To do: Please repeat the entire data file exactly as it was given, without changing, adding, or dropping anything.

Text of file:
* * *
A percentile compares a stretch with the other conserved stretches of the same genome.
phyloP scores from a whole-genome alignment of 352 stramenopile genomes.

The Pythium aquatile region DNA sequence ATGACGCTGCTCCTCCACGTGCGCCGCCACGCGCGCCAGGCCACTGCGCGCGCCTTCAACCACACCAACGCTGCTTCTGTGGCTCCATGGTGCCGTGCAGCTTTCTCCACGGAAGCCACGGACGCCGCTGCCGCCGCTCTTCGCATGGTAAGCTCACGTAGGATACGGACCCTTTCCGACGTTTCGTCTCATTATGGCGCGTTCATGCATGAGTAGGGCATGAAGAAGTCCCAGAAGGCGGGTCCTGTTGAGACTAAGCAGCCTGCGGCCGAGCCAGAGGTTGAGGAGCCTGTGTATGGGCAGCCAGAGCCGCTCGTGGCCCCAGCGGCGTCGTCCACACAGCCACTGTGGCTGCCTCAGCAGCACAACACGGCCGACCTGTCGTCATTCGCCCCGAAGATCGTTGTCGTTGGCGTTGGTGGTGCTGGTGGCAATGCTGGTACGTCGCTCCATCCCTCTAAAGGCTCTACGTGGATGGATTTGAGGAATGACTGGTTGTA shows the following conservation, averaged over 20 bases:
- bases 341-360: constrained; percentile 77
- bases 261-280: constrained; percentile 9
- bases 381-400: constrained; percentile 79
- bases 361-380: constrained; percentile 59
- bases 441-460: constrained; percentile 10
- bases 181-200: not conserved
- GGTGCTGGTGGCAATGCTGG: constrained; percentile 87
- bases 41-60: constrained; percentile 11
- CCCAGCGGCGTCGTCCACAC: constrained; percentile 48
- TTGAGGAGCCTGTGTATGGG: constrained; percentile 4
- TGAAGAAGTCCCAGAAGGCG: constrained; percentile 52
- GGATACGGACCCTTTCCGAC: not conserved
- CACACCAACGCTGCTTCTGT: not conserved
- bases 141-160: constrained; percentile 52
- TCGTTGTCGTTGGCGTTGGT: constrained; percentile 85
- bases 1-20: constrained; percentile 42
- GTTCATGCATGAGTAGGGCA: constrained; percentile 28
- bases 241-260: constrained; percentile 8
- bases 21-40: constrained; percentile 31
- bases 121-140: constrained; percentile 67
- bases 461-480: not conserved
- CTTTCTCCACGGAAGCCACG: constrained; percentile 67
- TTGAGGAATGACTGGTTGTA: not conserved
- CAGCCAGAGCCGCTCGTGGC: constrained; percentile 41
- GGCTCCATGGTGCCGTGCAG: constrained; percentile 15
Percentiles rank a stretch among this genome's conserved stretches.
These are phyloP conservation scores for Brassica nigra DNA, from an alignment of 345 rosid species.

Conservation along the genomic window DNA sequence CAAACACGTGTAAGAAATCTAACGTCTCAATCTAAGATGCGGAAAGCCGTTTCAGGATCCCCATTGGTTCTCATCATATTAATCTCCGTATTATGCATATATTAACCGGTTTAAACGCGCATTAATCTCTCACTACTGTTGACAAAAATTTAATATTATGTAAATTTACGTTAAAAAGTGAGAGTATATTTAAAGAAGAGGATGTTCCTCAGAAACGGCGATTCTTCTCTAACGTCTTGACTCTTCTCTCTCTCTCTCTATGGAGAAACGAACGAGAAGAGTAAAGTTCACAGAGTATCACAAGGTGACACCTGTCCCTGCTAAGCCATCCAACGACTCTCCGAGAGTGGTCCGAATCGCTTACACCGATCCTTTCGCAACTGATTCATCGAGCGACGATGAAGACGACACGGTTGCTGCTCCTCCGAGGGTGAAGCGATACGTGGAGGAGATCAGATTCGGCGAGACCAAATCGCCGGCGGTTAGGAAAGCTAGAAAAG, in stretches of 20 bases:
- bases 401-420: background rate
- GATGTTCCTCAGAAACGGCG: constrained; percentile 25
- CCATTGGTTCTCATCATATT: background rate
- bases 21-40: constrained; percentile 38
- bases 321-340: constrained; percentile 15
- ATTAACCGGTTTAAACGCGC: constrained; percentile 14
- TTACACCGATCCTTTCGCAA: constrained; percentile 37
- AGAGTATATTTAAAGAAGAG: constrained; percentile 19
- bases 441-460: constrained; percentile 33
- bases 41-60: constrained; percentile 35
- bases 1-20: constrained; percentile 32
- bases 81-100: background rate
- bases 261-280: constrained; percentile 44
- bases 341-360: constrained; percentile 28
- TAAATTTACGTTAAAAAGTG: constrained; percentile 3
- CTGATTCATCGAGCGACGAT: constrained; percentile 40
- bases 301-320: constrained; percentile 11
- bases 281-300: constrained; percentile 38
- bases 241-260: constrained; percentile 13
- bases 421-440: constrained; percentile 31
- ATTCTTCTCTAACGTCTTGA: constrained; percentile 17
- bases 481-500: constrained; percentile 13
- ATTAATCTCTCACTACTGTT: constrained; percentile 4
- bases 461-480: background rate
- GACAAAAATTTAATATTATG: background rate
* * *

A percentile compares a stretch with the other conserved stretches of the same genome.
phyloP scores from a whole-genome alignment of 352 stramenopile genomes.

The Pythium aquatile region DNA sequence ATGACGCTGCTCCTCCACGTGCGCCGCCACGCGCGCCAGGCCACTGCGCGCGCCTTCAACCACACCAACGCTGCTTCTGTGGCTCCATGGTGCCGTGCAGCTTTCTCCACGGAAGCCACGGACGCCGCTGCCGCCGCTCTTCGCATGGTAAGCTCACGTAGGATACGGACCCTTTCCGACGTTTCGTCTCATTATGGCGCGTTCATGCATGAGTAGGGCATGAAGAAGTCCCAGAAGGCGGGTCCTGTTGAGACTAAGCAGCCTGCGGCCGAGCCAGAGGTTGAGGAGCCTGTGTATGGGCAGCCAGAGCCGCTCGTGGCCCCAGCGGCGTCGTCCACACAGCCACTGTGGCTGCCTCAGCAGCACAACACGGCCGACCTGTCGTCATTCGCCCCGAAGATCGTTGTCGTTGGCGTTGGTGGTGCTGGTGGCAATGCTGGTACGTCGCTCCATCCCTCTAAAGGCTCTACGTGGATGGATTTGAGGAATGACTGGTTGTA shows the following conservation, averaged over 20 bases:
- bases 341-360: constrained; percentile 77
- bases 261-280: constrained; percentile 9
- bases 381-400: constrained; percentile 79
- bases 361-380: constrained; percentile 59
- bases 441-460: constrained; percentile 10
- bases 181-200: not conserved
- GGTGCTGGTGGCAATGCTGG: constrained; percentile 87
- bases 41-60: constrained; percentile 11
- CCCAGCGGCGTCGTCCACAC: constrained; percentile 48
- TTGAGGAGCCTGTGTATGGG: constrained; percentile 4
- TGAAGAAGTCCCAGAAGGCG: constrained; percentile 52
- GGATACGGACCCTTTCCGAC: not conserved
- CACACCAACGCTGCTTCTGT: not conserved
- bases 141-160: constrained; percentile 52
- TCGTTGTCGTTGGCGTTGGT: constrained; percentile 85
- bases 1-20: constrained; percentile 42
- GTTCATGCATGAGTAGGGCA: constrained; percentile 28
- bases 241-260: constrained; percentile 8
- bases 21-40: constrained; percentile 31
- bases 121-140: constrained; percentile 67
- bases 461-480: not conserved
- CTTTCTCCACGGAAGCCACG: constrained; percentile 67
- TTGAGGAATGACTGGTTGTA: not conserved
- CAGCCAGAGCCGCTCGTGGC: constrained; percentile 41
- GGCTCCATGGTGCCGTGCAG: constrained; percentile 15
Percentiles rank a stretch among this genome's conserved stretches.
These are phyloP conservation scores for Brassica nigra DNA, from an alignment of 345 rosid species.

Conservation along the genomic window DNA sequence CAAACACGTGTAAGAAATCTAACGTCTCAATCTAAGATGCGGAAAGCCGTTTCAGGATCCCCATTGGTTCTCATCATATTAATCTCCGTATTATGCATATATTAACCGGTTTAAACGCGCATTAATCTCTCACTACTGTTGACAAAAATTTAATATTATGTAAATTTACGTTAAAAAGTGAGAGTATATTTAAAGAAGAGGATGTTCCTCAGAAACGGCGATTCTTCTCTAACGTCTTGACTCTTCTCTCTCTCTCTCTATGGAGAAACGAACGAGAAGAGTAAAGTTCACAGAGTATCACAAGGTGACACCTGTCCCTGCTAAGCCATCCAACGACTCTCCGAGAGTGGTCCGAATCGCTTACACCGATCCTTTCGCAACTGATTCATCGAGCGACGATGAAGACGACACGGTTGCTGCTCCTCCGAGGGTGAAGCGATACGTGGAGGAGATCAGATTCGGCGAGACCAAATCGCCGGCGGTTAGGAAAGCTAGAAAAG, in stretches of 20 bases:
- bases 401-420: background rate
- GATGTTCCTCAGAAACGGCG: constrained; percentile 25
- CCATTGGTTCTCATCATATT: background rate
- bases 21-40: constrained; percentile 38
- bases 321-340: constrained; percentile 15
- ATTAACCGGTTTAAACGCGC: constrained; percentile 14
- TTACACCGATCCTTTCGCAA: constrained; percentile 37
- AGAGTATATTTAAAGAAGAG: constrained; percentile 19
- bases 441-460: constrained; percentile 33
- bases 41-60: constrained; percentile 35
- bases 1-20: constrained; percentile 32
- bases 81-100: background rate
- bases 261-280: constrained; percentile 44
- bases 341-360: constrained; percentile 28
- TAAATTTACGTTAAAAAGTG: constrained; percentile 3
- CTGATTCATCGAGCGACGAT: constrained; percentile 40
- bases 301-320: constrained; percentile 11
- bases 281-300: constrained; percentile 38
- bases 241-260: constrained; percentile 13
- bases 421-440: constrained; percentile 31
- ATTCTTCTCTAACGTCTTGA: constrained; percentile 17
- bases 481-500: constrained; percentile 13
- ATTAATCTCTCACTACTGTT: constrained; percentile 4
- bases 461-480: background rate
- GACAAAAATTTAATATTATG: background rate